The Great Flu Pandemic of 1918
Ann Arbor confronted disease even as it prepared for war
Student Army Training Corps in the Michigan Union mess hall, 1918.
Courtesy: Bentley Historical Library, University of Michigan (Records of the Alumni Association of the U-M)
Between the summers of 1918 and 1919, in part due to massive troop movements
associated with World War I, millions of people across the globe — as
many as 60 million according to recently revised estimates — died of a
deadly variant of influenza known as the “Spanish flu” because it
initially struck a Spanish beach resort in early 1918.
Comparatively, the pandemic was kind to Ann Arbor, decreasing the city’s
population of roughly 18,000 by about 100 residents. This figure is thrown into
relief when compared to the devastation influenza wrought in Philadelphia where
the virus took the lives of 11,000 people, killing over 500 a day at the height
of the epidemic. The United States lost a half million Americans, many in the
prime of their lives, a national toll so profound that the average lifespan
plummeted by one decade in the years 1918 and 1919.
Toward the close of World War I, in September 1918, the University of Michigan
inaugurated its Student Army Training Corps (SATC), a program that allowed students
to continue their studies while simultaneously preparing for warfare on the
European Front. Almost 4,000 men made up Michigan’s SATC, the largest
in the country. The Michigan Union, recently constructed but still unfurnished,
was turned into barracks and a mess hall for the soldier-students. To accommodate
1,900 more men, the recruits built a temporary mess hall adjacent to the Union.
Two soldiers photographed on campus on Armistice Day, November 11, 1918. Although it is likely that this photo was staged, it dramatically symbolizes the twin pillars of military preparation and disease prevention that defined America in the fall of 1918.
Courtesy: Bentley Historical Library, University of Michigan (Caroline Maier Photograph Collection)
As with military training facilities across the nation, the close quarters
of the SATC and the constant arrival of new recruits promoted the transmission
of disease. It is not surprising, then, that the first cases of influenza in
Ann Arbor appeared among members of the SATC. In order to impede its spread,
recruits were forbidden from attending public gatherings and required to wear
gauze masks outside their quarters. Despite these precautions, influenza struck
the SATC harder than the general population, forcing hundreds of men to be quarantined
at the Waterman and Barbour gymnasia, the homeopathic hospital, the contagious
disease ward, and other locations throughout Ann Arbor. By Armistice Day, November
11, when Ann Arbor celebrated the end of the war with a parade along William
and State streets, 57 SATC men had died.
Influenza also turned the life of Ann Arborites upside down for all of October
and much of November. On October 16, 1918, Ann Arbor’s health officer,
John A. Wessinger, issued an order that “all places of public assemblage,
including auditoriums, churches, theaters, dance halls and all places of amusement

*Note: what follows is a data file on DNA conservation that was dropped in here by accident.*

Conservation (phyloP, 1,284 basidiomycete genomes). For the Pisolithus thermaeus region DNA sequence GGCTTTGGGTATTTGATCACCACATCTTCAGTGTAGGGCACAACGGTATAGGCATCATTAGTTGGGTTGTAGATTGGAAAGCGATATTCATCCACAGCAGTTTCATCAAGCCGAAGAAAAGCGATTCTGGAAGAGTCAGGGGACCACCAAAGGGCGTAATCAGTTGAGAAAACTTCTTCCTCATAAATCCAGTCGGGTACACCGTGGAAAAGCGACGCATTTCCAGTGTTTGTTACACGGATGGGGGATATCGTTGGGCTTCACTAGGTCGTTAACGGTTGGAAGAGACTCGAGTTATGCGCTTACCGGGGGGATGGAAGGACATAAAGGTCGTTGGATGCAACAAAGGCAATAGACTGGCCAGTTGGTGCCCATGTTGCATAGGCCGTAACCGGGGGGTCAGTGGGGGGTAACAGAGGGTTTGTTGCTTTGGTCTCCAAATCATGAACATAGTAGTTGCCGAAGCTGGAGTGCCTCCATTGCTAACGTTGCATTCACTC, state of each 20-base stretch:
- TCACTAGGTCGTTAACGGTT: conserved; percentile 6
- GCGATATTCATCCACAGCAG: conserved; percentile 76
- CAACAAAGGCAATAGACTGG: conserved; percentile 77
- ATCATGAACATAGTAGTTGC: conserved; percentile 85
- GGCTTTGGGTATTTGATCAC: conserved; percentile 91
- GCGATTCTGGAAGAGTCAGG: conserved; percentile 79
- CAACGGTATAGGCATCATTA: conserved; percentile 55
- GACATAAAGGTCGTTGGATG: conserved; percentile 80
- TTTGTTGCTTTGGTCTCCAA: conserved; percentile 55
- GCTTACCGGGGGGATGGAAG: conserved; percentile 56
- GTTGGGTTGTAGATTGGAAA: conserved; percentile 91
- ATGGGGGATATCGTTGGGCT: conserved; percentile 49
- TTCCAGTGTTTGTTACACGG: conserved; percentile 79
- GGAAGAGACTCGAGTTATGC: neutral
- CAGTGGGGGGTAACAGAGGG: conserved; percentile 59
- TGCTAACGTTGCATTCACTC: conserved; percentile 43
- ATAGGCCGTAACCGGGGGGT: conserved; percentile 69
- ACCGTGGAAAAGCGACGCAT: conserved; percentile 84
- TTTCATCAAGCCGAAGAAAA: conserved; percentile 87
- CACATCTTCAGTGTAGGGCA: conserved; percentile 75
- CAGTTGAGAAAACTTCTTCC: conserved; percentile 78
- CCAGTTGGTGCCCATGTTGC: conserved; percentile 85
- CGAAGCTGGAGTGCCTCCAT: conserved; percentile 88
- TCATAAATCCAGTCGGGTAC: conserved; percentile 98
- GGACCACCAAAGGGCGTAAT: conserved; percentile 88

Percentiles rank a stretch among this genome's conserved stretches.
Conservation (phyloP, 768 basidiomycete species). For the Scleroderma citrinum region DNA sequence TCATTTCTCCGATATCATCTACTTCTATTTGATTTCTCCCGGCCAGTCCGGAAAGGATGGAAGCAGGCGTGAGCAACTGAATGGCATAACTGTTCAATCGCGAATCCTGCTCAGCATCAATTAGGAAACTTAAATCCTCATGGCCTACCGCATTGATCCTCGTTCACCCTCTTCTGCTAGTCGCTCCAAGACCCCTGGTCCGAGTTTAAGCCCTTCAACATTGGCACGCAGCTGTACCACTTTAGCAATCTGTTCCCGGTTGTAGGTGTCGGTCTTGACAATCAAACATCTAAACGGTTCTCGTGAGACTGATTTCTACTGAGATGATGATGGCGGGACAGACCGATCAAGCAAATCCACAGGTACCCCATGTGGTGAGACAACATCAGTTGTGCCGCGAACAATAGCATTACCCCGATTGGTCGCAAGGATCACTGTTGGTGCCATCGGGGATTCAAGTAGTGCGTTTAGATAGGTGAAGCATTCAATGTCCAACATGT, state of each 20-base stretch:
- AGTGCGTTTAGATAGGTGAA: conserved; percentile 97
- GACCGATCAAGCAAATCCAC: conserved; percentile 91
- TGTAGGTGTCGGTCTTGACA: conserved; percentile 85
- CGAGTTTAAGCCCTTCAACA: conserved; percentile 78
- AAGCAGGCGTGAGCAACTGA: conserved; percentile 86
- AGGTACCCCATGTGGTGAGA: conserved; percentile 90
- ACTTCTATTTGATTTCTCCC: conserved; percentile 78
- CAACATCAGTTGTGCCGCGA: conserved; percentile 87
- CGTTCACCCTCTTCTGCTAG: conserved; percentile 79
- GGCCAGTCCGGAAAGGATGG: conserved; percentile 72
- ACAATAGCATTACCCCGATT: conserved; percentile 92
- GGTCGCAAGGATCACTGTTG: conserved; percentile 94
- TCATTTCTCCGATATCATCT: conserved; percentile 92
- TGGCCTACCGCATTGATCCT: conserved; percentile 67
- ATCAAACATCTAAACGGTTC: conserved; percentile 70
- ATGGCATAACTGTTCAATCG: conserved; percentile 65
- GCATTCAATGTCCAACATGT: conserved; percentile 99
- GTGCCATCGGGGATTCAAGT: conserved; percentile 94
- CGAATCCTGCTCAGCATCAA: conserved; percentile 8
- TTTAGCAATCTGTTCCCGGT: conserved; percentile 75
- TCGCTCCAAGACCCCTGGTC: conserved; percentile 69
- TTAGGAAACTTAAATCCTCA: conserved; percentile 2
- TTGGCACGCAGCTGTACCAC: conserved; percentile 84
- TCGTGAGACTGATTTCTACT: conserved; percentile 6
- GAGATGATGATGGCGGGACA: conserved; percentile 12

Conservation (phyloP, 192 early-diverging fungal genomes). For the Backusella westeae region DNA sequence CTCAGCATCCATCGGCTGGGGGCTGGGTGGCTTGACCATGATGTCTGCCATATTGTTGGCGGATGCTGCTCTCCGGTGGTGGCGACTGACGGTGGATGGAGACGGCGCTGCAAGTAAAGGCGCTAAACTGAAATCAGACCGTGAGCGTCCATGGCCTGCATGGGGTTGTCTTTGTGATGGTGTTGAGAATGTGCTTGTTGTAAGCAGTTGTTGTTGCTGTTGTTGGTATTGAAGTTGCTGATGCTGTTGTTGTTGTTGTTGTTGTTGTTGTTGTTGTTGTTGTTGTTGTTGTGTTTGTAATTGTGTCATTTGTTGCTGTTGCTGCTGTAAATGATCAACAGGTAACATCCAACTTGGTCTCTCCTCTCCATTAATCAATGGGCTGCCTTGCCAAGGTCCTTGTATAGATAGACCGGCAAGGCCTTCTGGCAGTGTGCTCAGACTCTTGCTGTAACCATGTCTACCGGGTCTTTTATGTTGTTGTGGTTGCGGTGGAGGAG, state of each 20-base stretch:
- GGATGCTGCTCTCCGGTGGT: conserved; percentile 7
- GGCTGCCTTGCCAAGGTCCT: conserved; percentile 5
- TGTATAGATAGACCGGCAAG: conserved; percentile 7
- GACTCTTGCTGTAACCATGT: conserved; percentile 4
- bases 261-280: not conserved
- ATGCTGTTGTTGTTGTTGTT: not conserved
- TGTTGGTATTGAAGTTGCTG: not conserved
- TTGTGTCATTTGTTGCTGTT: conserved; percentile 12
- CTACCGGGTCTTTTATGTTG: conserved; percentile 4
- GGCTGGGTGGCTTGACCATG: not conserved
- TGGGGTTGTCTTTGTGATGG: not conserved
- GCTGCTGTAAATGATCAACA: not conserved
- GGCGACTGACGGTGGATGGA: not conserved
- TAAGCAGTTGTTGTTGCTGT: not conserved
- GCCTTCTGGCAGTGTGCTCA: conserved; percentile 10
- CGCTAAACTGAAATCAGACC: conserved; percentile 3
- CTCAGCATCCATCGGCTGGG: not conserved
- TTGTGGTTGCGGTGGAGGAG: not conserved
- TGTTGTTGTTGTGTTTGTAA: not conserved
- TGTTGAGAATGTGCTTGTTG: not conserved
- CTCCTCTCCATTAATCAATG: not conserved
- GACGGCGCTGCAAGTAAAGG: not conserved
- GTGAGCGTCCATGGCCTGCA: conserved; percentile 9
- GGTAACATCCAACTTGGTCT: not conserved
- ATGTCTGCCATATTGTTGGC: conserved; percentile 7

within doors be and are hereby closed until further notice.” Reacting
to the fact that a new and mercilessly virulent influenza virus had already
killed at least 20 people in the city, infected several hundred more, and was
reaching pandemic proportions throughout the world, Wessinger decided that no
more risks could be taken. The same day, University of Michigan President Harry
B. Hutchins decreed that all students and faculty needed to don white gauze
masks “while on the street, and campus and in all university exercises,”
as well as in rooming houses and dormitories.
From October 16 to November 7, the order prohibiting meetings at public spaces
was in force. During these trying weeks, many of the city’s female residents,
following calls from the Red Cross and city newspapers, cut and sewed the gauze
masks that were distributed on campus and also worked as nurses in many of the
ad hoc wards around town. Following both local and state decrees, all of the
city’s gathering places, and eventually the schools, were closed, causing
many residents to remain sequestered at home, fearfully awaiting the first signs
of a headache or sore throat. On October 24 it was announced that the long-anticipated
concert of the operatic tenor Enrico Caruso, planned by the University Musical
Society, was canceled due to the flu.
Despite dramatic advances in medicine at the turn of the century, the etiology
of influenza, caused by a virus much smaller than any bacteria and invisible
to microscopes of the day, was barely understood in Ann Arbor or elsewhere in
the early century. It was not until the 1930s, when scientists such as Thomas
Francis, who later became chair of the Department of Epidemiology at the U-M
School of Public Health and achieved fame for running the Salk polio vaccine
trials, began to solidify the field of virology and isolate the influenza virus
(it was discovered that it traveled among swine, birds, and humans). Grasping
the complexity of the influenza virus was furthered by the discovery of DNA
in the 1950s and the growth of molecular medicine and techniques such as PCR
(polymerase chain reaction), which several years ago enabled a group of physicians
and geneticists to determine that the 1918 flu virus consists of a single strand
of RNA containing segments coding for particularly lethal hemagglutinin and
Those who lived through the epidemic acquired antibodies, a lifetime of immunity,
and memories in which preparations for war were intertwined with confrontation
of the deadliest flu epidemic the world has ever known.
Contributed by Alexandra Minna Stern, Ph.D., assistant professor of gynecology
and obstetrics and associate director of the U-M Center for the History of Medicine.